AURORA | An affordable housing model that aims to reduce the cost of becoming a homeowner is taking hold in Aurora for the first time. Elevation Community Land Trust plans to make eight homes available for purchase in the coming months.
“The beauty of the land trust model is that we can retain the affordability,” said Elevation President and CEO Stefka Fanchi. “We reduce that purchase price, the family has a bridge into ownership, and in exchange they (the buyers) agree to pay it forward.”
In most typical community land trust models, an outside group buys land with either existing homes on them, or develops the homes themselves. Then a buyer who meets income restrictions purchases the home, but the land is still owned by the trust. Instead of owning the land, homeowners enter into a long-term lease, in a lot of cases 99-years. That allows a home that is valued at a market rate of $300,000 to be purchased at a much lower rate, closer to $200,000.
Buyers in Aurora will have to meet certain income requirements: at or below 80 percent of average median income, according to city documents. That translates to a household of four making about $74,000 annually.
When the homeowner decides to sell the home, they will be able to do so, but after the sale the owner agrees to take only 25% of appreciation profits. The remainder goes back to the land trust to help fund other projects and administrative costs.
In Aurora, a house that would sell for $350,000 may be sell under a land trust for about $250,000. The cost is driven down by the lot lease and other factors, such as a subsidies from local government and private investors.
Elevation differs from typical land trust models in that it’s not just looking to build on a plot of land, it’s also renovating existing homes in Aurora that would still meet the other land trust standards.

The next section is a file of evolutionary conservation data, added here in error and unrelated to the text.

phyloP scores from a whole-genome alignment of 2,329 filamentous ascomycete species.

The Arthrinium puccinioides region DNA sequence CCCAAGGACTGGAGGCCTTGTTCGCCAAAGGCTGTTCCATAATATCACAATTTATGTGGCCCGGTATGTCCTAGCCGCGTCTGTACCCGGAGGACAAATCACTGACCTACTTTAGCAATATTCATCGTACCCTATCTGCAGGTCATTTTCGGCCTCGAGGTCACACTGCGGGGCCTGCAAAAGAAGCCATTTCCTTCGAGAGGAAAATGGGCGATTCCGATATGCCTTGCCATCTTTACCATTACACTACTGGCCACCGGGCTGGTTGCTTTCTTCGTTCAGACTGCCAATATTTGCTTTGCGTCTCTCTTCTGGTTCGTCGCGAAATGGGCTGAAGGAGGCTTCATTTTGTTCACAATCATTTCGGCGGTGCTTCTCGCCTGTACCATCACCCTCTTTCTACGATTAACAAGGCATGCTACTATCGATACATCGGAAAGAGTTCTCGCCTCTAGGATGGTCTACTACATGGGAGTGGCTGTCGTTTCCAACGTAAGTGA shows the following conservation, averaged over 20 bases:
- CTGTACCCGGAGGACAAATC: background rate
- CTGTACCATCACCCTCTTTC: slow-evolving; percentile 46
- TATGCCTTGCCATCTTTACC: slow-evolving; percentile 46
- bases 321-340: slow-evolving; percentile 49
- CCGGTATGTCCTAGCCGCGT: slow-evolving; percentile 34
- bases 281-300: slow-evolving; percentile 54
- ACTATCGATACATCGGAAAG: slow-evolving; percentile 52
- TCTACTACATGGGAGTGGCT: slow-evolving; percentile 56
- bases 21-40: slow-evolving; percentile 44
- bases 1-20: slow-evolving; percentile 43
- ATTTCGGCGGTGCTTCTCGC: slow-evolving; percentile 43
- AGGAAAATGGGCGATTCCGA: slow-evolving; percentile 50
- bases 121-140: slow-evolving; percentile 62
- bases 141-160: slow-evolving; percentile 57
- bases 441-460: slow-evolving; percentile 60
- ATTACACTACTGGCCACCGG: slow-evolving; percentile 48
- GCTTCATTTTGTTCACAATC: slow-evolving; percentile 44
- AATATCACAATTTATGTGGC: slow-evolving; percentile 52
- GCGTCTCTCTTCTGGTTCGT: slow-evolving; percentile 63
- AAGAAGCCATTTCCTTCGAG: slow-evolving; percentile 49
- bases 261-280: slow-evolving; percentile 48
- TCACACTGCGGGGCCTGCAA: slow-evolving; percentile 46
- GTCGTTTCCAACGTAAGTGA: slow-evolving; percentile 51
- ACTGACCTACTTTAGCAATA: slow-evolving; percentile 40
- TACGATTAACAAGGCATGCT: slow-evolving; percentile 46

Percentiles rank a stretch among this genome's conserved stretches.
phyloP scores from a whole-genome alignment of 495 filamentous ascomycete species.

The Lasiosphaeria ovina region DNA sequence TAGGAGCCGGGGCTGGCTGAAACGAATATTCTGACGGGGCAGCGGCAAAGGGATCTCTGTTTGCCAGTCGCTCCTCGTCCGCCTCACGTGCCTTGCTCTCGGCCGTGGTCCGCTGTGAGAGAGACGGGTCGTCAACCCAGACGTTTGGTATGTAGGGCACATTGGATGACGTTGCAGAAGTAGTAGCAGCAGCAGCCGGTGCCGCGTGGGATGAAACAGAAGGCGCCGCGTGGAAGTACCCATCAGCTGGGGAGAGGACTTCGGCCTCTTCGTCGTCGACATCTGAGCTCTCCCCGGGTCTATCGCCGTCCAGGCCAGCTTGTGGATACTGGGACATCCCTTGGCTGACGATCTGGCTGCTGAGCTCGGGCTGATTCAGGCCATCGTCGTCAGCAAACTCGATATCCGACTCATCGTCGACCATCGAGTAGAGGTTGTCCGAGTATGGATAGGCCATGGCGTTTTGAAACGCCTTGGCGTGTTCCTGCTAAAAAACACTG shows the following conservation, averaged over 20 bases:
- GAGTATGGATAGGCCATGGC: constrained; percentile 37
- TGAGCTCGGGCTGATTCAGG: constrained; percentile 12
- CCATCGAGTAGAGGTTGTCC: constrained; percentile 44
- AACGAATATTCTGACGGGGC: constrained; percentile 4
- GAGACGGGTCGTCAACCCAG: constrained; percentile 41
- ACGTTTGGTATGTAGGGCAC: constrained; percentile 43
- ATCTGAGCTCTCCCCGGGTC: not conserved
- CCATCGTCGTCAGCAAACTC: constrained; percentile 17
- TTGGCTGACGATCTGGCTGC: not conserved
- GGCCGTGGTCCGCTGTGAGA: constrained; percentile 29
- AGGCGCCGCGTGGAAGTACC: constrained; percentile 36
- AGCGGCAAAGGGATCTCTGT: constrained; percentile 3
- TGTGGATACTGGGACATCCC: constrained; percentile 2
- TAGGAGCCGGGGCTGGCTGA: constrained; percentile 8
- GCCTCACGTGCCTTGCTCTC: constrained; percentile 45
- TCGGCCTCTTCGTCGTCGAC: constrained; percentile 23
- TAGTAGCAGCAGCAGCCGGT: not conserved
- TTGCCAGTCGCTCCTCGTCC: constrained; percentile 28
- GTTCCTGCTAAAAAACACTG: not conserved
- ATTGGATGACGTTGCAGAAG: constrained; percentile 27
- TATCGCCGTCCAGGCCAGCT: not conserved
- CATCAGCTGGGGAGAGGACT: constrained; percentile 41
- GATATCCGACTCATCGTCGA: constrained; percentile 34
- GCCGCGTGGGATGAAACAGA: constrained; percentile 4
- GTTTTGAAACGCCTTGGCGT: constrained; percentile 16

“We’re not just purchasing homes, and we’re not just developing land and into single family homes. We’re doing both,” Fanchi said. “If we can do both of those things, then we can have real impact. We’ll also be able to develop townhouses, which we hope to do in Aurora. Those will share a piece of land.”
That flexibility also allows Elevation to meet another goal many advocates often highlight: bringing affordability to neighborhoods across the city.
“If we can purchase scattered sites, then we can also grow that affordability throughout the community,” Fanchi said.
The first home Elevation plans to make available will be in Aurora at the end of June. Fanchi said Elevation would like to see 20 in Aurora by the end of the year. The group, which also just made an agreement with the city of Denver, wants 60 homes there within the next few years, and, in total, 700 across the state.
Last month city council members agreed to honor a memo of understanding with the company that outlines their common goals of providing opportunities for individuals and families that have been priced out of the growing Aurora market. Many real estate websites put Aurora’s average home value at about $325,000, which has been steadily growing since the end of the 2008 recession.
The city is contributing to the affordability of those homes through the $1.1 million city lawmakers dedicated from oil-and-gas-related property tax to aid affordable housing measures. The 2020 budget already tentatively includes $1 million for affordable housing from the oil revenues, too. Deputy city manager Jason Batchelor said that amount could go up in the future as production increases.
In September, the city’s Citizens Advisory Budget Committee recommended that the city use the $1.1 million to buy land for community land trusts along with another affordable housing study.
Aurora Mayor Bob LeGare said he’s a proponent of the new program, especially in light of all of the affordable housing programs aimed toward renters in the city.
Aurora will contribute approximately $40,000 to each land trust home in the city, and that will be able to be used in a variety of ways, according to Batchelor. It may be applied several ways, he said, off the top of city-owned land in some cases or in cash in others.
Elevation has been able to garner about $25 million in private investments to launch the community land trust.
LeGare, whose background is in real estate, said there’s a lot to find attractive about Elevation’s model and how it can work for the growing city. Part of the allure, he said, is that there was so much philanthropic interest in making homes affordable, but also because of the opportunity it presents with existing homes and in the future.
“I am hopeful that we can work with some of the new homebuilders and have lots in new home subdivisions, to actually buy the lot in the new subdivision so literally the home will be brand new coming out of the ground and the family will have an opportunity,” LeGare said.